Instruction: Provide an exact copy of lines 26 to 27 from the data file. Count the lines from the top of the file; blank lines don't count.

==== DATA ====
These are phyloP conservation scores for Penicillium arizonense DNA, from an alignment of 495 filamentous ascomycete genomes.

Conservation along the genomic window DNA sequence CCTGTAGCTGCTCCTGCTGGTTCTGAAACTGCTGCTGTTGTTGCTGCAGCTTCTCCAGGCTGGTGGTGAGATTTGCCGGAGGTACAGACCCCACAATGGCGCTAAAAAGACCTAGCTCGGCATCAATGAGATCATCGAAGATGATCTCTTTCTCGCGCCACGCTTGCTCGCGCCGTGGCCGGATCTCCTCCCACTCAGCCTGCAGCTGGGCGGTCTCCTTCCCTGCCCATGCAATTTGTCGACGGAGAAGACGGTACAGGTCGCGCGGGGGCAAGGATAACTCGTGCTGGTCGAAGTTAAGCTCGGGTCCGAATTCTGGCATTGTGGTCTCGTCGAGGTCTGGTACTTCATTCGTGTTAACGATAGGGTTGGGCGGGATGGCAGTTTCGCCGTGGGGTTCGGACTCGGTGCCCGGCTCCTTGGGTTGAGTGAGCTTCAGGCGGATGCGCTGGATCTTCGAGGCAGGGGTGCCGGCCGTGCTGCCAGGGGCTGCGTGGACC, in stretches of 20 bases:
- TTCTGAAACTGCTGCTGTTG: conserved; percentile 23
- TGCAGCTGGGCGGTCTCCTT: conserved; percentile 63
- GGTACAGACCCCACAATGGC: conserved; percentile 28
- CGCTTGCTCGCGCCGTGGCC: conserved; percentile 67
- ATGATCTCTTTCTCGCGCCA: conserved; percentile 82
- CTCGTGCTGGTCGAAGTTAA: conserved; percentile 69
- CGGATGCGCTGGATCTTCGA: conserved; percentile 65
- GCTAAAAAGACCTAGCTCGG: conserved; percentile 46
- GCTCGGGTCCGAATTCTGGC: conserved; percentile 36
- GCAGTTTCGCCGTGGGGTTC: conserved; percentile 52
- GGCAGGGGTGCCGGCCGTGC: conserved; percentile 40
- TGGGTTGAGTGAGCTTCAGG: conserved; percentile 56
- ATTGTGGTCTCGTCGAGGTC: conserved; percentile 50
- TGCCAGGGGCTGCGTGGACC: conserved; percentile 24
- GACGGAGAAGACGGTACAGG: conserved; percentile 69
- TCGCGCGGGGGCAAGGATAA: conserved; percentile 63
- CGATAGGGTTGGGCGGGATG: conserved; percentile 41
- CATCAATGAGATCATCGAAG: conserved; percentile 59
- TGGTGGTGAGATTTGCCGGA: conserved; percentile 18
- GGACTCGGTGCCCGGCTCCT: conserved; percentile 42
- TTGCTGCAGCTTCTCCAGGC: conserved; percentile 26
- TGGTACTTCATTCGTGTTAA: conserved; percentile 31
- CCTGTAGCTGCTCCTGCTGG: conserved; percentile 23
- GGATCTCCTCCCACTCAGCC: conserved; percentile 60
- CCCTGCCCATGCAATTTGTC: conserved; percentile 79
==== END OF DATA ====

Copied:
- GGATCTCCTCCCACTCAGCC: conserved; percentile 60
- CCCTGCCCATGCAATTTGTC: conserved; percentile 79